A Piggish Debate

By Lee Speigel

Sep 9, 2008 8:42pm

Last October, asked about Sen. Hillary Clinton’s health care plan, Sen. John McCain, R-Ariz., was blunt.

McCain said Clinton’s proposal was “eerily” similar to the ill-fated plan she devised in 1993.

“I think they put some lipstick on a pig,” he said, “but it’s still a pig.”

A common expression, right?

McCain surely wasn’t calling Clinton a pig.

After all, McCain’s former press secretary, Torie Clarke, wrote a book called "Lipstick on a Pig: Winning in the No-Spin Era."

Elizabeth Edwards told some health journalists that McCain’s health care plan was like “painting lipstick on a pig.”

Tonight Sen. Barack Obama, D-Ill., said of McCain painting himself as a change agent, "You know, you can put lipstick on a pig, but it’s still a pig."

The crowd rose and applauded.

(Some of them no doubt were thinking he may have been in some way alluding to Alaska Gov. Sarah Palin’s ad lib during her vice presidential nomination acceptance speech last week, "What’s the difference between a hockey mom and a pit bull? Lipstick.")

"You can wrap an old fish in a piece of paper called ‘change,’" Obama continued, "it’s still gonna stink after eight years. We’ve had enough of the same old thing! It’s time to bring about real change to Washington.  And that’s the choice you’ve got in this election."

Obama’s campaign insisted that he was not alluding to Palin at all.

"That expression is older than my grandfather’s grandfather," said Obama campaign spox Jen Psaki, "and it means that you can dress something up but it doesn’t change what it is. He was talking pretty clearly about the fact that you can’t just call yourself change when you’ve voted with George Bush 90 percent of the time."

Obama has used the expression before. Last September, around the time McCain said it about Clinton’s health care plan.

"I think that both Gen. Petraeus and Ambassador Crocker are capable people who have been given an impossible assignment," Obama said in a telephone interview. "George Bush has given a mission to Gen. Petraeus, and he has done his best to try to figure out how to put lipstick on a pig."

Why should anyone believe McCain didn’t mean it about Hillary Clinton, but Obama meant it about Palin?

And yet, the inaugural conference call of what the McCain-Palin campaign is calling the "Palin Truth Squad" addressed Obama’s remark.

And interestingly, the Truth Squad call was full of half-truths and statements that weren’t true at all.

Speaking on behalf of the McCain campaign, former Massachusetts Gov. Jane Swift tonight flatly stated that Obama had called Palin a pig.

"[T]he formation of the Palin Truth Squad couldn’t have happened too soon, as we saw when Sen. Obama in Lebanon, Va., this evening uttered what I can only deem to be disgraceful comments comparing our vice presidential nominee Gov. Palin to a pig," Swift said.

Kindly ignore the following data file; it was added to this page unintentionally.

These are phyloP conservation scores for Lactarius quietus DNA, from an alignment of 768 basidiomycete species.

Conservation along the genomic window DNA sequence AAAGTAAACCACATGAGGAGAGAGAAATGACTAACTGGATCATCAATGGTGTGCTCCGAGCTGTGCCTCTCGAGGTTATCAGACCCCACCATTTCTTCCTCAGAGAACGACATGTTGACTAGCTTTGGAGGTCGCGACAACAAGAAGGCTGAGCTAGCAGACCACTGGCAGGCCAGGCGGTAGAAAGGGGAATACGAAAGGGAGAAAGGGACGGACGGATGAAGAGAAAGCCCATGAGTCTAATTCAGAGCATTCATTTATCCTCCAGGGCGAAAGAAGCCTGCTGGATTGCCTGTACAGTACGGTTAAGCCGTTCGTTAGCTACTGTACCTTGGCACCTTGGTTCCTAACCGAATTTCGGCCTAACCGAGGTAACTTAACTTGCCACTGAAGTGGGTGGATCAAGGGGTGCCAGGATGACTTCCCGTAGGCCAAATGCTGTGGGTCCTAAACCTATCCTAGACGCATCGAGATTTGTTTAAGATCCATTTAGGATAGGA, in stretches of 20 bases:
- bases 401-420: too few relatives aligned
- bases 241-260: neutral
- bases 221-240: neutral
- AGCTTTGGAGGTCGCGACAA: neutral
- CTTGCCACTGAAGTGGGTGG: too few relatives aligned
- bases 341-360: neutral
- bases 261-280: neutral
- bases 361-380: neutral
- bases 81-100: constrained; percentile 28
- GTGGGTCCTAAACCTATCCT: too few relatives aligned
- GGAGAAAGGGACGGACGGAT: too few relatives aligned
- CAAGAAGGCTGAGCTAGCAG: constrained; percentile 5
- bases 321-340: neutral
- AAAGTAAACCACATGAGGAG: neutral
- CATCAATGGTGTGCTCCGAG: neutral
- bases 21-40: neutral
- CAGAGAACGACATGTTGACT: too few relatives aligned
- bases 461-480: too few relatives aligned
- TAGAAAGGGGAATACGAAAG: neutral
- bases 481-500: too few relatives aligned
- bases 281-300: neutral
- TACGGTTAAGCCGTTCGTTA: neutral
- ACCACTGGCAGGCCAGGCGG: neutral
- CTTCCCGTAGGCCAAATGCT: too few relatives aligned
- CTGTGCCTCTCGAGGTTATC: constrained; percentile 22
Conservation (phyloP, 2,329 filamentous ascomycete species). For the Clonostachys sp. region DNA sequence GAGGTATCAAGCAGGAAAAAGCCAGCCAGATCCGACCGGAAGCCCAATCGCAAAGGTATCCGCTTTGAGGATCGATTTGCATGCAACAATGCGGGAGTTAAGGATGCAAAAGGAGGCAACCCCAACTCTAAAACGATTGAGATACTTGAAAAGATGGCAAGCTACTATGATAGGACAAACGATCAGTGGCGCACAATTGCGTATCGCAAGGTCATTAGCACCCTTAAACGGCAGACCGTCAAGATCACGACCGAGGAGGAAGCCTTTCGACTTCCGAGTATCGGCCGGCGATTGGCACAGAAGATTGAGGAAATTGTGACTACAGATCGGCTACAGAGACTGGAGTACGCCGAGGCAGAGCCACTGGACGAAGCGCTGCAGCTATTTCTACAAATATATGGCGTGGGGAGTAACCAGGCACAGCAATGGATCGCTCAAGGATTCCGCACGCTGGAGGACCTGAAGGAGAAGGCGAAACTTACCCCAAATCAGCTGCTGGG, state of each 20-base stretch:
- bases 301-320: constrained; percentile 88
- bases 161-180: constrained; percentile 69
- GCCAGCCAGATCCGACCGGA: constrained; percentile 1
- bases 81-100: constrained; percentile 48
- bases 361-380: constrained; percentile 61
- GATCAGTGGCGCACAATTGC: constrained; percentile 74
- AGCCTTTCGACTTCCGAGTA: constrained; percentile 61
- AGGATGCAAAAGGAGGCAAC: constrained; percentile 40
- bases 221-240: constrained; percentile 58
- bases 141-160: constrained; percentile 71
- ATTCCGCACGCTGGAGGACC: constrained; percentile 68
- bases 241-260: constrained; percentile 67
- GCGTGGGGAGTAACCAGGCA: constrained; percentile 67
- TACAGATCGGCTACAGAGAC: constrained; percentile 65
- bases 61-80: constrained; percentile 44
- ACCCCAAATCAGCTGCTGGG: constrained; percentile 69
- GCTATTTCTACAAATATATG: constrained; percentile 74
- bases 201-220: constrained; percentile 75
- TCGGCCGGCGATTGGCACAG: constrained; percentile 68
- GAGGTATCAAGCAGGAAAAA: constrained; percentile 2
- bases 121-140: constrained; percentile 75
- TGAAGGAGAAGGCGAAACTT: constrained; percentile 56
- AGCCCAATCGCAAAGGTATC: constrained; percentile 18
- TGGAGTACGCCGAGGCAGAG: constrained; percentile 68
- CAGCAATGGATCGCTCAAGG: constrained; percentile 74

"Sen. Obama owes Gov. Palin an apology," she said.

Asked why she was so confident Obama was "comparing" Palin to a pig, she said Palin was the only one of the four candidates on both parties’ tickets who wears lipstick.

"She is the only one of the four candidates for president, or the only vice presidential candidate who wears lipstick," Swift said. "I mean, it seemed to me a very gendered comment."

But, Swift added, if "as part of his apology Sen. Obama wants to say, no, he was calling Sen. McCain — who is a true hero in our country — a pig, then I suppose we could wait en masse for an apology to that, as well."

It was pointed out to Swift that, after the line about the pig, Obama had said, "You can wrap an old fish in a piece of paper called ‘change,’ it’s still gonna stink after eight years."

Swift then suggested that Obama was calling McCain a fish.

"I have a fourth-grader and two second-graders at home," she said. "I would not teach them that this is sort of a high-minded debate on policy issues when they are calling people rotten old fish or a pig. In fact, it sounds a lot like some of the least intelligent debates on the playground sound like at our elementary school."

A reporter then reminded Swift that in December, McCain was asked about criticisms coming his way from then-opponent Gov. Mitt Romney, R-Mass., and McCain replied, "Never get into a wrestling match with a pig. You both get dirty, and the pig likes it."

Was McCain calling Romney a pig? a reporter asked Swift.

Of course not, Swift said.

It seems to me we should have one rule. If Obama was calling Palin a pig, then McCain was calling Hillary Clinton one. If McCain wasn’t, then Obama wasn’t.

- jpt

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